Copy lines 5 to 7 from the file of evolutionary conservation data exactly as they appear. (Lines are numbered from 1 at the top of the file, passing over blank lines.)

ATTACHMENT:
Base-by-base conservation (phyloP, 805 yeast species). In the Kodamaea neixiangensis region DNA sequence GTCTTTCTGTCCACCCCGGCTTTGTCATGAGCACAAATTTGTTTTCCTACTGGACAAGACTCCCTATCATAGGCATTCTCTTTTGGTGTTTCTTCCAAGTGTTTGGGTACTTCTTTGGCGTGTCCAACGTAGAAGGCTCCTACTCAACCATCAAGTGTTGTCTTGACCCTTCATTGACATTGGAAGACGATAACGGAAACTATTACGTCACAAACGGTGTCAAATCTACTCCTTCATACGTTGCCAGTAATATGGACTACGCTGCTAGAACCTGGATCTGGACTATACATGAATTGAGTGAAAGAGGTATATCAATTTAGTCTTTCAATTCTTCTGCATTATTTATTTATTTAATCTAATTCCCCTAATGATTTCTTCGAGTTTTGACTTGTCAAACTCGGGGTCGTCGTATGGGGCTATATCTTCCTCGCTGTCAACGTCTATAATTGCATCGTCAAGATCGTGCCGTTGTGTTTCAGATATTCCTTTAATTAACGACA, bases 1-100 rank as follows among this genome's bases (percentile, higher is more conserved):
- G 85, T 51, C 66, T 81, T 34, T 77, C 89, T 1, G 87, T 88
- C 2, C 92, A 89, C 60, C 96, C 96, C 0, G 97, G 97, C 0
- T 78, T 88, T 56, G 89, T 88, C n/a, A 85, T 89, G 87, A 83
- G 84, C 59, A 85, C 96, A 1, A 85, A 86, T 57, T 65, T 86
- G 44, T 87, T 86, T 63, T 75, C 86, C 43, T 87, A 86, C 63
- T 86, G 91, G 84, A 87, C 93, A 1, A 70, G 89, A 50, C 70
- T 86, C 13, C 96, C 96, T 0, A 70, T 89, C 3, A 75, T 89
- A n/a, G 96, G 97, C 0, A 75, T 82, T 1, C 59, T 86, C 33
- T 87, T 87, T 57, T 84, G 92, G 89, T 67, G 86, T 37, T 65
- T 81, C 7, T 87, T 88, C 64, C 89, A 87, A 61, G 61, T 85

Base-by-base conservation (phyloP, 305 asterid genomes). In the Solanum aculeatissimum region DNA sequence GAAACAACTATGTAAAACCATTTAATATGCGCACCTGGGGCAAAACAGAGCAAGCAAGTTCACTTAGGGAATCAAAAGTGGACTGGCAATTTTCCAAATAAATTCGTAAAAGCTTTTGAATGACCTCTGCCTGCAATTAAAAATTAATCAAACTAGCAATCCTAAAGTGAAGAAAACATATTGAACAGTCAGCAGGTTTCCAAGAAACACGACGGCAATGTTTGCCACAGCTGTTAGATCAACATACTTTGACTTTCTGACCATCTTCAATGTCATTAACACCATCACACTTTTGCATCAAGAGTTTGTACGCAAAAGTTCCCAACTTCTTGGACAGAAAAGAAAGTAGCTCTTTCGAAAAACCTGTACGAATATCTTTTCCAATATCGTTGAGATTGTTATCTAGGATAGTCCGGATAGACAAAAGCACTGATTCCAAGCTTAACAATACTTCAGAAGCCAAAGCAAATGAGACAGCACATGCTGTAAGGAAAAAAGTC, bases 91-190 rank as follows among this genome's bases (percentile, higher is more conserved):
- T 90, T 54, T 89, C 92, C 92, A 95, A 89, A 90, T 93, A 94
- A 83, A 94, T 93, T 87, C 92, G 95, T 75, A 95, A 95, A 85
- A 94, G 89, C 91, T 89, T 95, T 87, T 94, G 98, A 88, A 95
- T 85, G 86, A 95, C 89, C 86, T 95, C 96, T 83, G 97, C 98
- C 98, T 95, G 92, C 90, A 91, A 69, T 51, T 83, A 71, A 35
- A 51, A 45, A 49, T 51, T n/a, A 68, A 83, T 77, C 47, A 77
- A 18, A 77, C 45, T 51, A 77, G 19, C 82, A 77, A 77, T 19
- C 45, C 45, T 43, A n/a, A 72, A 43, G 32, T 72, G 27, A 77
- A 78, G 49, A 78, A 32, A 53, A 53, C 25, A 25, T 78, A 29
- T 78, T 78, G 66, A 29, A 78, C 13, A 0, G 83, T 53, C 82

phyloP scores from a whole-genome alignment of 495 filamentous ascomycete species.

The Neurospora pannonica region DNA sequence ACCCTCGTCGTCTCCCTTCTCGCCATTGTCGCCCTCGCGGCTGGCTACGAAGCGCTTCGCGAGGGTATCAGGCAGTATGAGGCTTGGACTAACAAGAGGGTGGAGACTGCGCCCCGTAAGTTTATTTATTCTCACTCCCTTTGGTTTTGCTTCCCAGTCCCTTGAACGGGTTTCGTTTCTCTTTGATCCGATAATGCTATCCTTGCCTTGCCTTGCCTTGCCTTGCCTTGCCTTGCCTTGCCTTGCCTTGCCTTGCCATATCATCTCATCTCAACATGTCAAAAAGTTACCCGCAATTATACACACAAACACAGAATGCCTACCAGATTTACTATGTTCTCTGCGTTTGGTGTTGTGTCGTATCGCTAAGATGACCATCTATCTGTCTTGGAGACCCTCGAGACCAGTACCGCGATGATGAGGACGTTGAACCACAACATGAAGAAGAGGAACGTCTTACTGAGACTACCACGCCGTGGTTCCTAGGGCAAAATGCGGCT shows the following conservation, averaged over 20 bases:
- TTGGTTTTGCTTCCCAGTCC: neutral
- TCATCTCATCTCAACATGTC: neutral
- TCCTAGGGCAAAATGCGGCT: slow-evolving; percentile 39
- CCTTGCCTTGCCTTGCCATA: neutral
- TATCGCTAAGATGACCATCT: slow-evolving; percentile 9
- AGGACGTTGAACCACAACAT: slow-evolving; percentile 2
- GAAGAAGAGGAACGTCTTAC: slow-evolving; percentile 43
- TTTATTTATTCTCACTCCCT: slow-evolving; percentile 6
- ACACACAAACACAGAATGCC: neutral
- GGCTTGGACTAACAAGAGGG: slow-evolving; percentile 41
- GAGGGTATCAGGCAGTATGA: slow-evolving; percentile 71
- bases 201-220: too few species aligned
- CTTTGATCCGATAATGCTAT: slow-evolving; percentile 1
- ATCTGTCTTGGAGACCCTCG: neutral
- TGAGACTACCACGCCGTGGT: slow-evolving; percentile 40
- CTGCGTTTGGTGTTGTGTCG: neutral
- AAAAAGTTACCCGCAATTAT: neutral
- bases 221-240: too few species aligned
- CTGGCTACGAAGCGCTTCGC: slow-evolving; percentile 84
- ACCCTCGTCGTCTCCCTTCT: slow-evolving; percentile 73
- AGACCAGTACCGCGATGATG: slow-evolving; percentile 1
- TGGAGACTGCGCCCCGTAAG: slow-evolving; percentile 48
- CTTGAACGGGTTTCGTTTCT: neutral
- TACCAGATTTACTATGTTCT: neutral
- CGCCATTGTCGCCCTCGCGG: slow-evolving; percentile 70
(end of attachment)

- G 84, C 59, A 85, C 96, A 1, A 85, A 86, T 57, T 65, T 86
- G 44, T 87, T 86, T 63, T 75, C 86, C 43, T 87, A 86, C 63
- T 86, G 91, G 84, A 87, C 93, A 1, A 70, G 89, A 50, C 70